Climate risk 'to million species'
By Alex Kirby
BBC News Online environment correspondent
Wednesday, 7 January, 2004
Climate change could drive a million of the world's species to extinction as soon as 2050, a scientific study says.
The authors say in the journal Nature a study of six world regions suggested a quarter of animals and plants living on the land could be forced into oblivion.
They say cutting greenhouse gases and storing the main one, carbon dioxide, could save many species from vanishing.
Boyd's forest dragon: The lizard that's losing its home (Image copyright Stephen E Williams)
The United Nations says the prospect is also a threat to the billions of people who rely on Nature for their survival.
Seeking cooler climes
In a report, Extinction Risk From Climate Change, the scientists describe their study of the six biodiversity-rich regions, representing 20% of the Earth's land area.
At risk: South Africa's king protea (Image: Olivier Langrand/Conservation International)
The study used computer models to simulate how the ranges of 1,103 species - plants, mammals, birds, reptiles, frogs, butterflies and other invertebrates - are expected to move in response to changing temperatures and climate.
The scientists considered three different possibilities - minimum, mid-range and maximum expected climate change, on the basis of data from the Intergovernmental Panel on Climate Change.
They also assessed whether or not animals and plants would be able to move to new areas.
They concluded that from 15 to 37% of all the species in the regions studied could be driven to extinction by the climate changes likely between now and 2050.
Species at risk include:
The study's lead author, Professor Chris Thomas, of the University of Leeds, UK, says: "If the projections can be extrapolated globally, and to other groups of land animals and plants, our analyses suggest that well over a million species could be threatened with extinction."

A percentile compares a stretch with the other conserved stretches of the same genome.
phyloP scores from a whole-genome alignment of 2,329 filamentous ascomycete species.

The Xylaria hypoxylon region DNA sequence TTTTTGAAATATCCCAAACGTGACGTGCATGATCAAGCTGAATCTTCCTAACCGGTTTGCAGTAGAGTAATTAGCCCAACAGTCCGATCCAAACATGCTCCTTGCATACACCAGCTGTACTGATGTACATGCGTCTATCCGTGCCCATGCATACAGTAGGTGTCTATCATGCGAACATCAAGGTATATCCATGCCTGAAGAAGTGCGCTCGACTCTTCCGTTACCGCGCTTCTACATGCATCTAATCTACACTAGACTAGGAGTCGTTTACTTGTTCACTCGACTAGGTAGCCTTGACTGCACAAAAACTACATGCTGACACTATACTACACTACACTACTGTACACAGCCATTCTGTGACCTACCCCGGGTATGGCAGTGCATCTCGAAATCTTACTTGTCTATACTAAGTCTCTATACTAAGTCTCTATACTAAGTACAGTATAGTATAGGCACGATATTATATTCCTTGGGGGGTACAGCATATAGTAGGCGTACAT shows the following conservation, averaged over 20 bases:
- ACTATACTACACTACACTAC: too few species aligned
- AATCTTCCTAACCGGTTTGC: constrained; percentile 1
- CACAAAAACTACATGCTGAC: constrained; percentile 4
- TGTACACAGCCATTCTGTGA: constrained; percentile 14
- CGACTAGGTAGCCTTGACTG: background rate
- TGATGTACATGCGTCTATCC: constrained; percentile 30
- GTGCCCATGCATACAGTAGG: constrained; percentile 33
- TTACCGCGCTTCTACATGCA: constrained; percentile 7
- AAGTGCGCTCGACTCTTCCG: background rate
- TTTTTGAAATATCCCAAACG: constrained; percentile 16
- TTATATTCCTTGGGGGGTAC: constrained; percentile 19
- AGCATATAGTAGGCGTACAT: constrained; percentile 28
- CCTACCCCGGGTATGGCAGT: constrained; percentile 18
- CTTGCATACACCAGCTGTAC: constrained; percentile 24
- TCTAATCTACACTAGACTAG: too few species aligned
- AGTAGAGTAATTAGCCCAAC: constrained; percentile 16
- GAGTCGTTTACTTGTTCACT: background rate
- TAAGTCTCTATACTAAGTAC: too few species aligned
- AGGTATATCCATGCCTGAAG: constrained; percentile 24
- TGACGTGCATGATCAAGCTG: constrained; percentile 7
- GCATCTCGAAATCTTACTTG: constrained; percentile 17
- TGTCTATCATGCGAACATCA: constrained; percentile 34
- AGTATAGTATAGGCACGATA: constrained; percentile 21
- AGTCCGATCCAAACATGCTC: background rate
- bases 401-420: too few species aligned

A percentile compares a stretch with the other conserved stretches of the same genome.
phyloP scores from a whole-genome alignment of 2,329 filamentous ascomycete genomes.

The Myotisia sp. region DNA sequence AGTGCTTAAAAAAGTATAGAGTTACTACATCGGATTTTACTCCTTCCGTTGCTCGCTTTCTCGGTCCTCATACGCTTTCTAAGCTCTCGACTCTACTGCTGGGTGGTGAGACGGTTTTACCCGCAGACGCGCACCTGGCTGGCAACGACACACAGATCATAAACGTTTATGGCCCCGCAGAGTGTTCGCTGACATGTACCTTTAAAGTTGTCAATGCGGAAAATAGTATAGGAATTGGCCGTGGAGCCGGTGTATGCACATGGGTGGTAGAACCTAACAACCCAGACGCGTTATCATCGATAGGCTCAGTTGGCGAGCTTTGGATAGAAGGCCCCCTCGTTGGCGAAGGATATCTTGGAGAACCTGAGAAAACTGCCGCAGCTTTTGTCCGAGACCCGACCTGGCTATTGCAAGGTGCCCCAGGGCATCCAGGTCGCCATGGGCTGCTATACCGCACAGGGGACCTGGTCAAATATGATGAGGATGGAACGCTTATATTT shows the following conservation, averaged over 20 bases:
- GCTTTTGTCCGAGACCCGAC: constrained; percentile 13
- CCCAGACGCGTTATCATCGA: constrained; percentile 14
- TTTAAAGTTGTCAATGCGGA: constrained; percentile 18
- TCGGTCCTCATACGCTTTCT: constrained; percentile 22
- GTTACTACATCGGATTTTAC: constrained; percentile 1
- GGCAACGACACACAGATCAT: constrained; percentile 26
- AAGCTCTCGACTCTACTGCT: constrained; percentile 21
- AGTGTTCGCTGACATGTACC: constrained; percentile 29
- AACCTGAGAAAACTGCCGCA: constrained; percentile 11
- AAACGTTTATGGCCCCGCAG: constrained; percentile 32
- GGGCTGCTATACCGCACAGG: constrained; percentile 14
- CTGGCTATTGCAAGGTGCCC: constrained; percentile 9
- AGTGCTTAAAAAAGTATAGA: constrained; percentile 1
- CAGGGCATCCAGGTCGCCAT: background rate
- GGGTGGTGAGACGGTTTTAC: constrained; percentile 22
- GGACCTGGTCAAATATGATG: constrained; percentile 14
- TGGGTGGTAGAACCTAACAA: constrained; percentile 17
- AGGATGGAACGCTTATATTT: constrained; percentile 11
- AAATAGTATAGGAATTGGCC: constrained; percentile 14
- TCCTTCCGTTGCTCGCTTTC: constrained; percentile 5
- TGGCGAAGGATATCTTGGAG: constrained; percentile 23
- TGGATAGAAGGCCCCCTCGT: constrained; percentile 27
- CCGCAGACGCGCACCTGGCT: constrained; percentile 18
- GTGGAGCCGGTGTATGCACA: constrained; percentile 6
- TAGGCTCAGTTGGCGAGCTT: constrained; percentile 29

The Scottish crossbill's chances look slim (Image: Mike Richards/rspb-images.com)
Some species will no longer have any climatically suitable habitat left, and others may be unable to migrate far enough to reach hospitable surroundings.
The authors say: "Many of the most severe impacts of climate change are likely to stem from interactions between threats, factors not taken into account in our calculations, rather than from climate acting in isolation."
They single out as examples habitat fragmentation and loss, and competition from new invasive species.
But they have some encouragement as well. They say the minimum expected climate change scenarios for 2050 - the change they regard as inevitable - would mean about 18% of the affected species would vanish.
Reversing the trend
The medium projections suggest an extinction rate of 24%, and the highest one of 35%.
Little hope for Brazil's Virola sebifera (Image copyright Marinez Ferreira de Siqueira)
They conclude: "Minimising greenhouse gas emissions and sequestering [storing] carbon to realise minimum rather than mid-range or maximum expected climate warming could save a substantial percentage of terrestrial species from extinction."
John Lanchbery, of the UK's Royal Society for the Protection of Birds, has studied the science and diplomacy of climate change for many years.
He told BBC News Online: "It would appear there is really nothing we can do to avoid at least some extinctions. We are bound to be near to the study's minimum scenarios, even if we can avoid the higher ones."
Dr Klaus Toepfer, the head of the United Nations Environment Programme, said: "If one million species become extinct... it is not just the plant and animal kingdoms and the beauty of the planet that will suffer.
"Billions of people, especially in the developing world, will suffer too as they rely on Nature for such essential goods and services as food, shelter and medicines".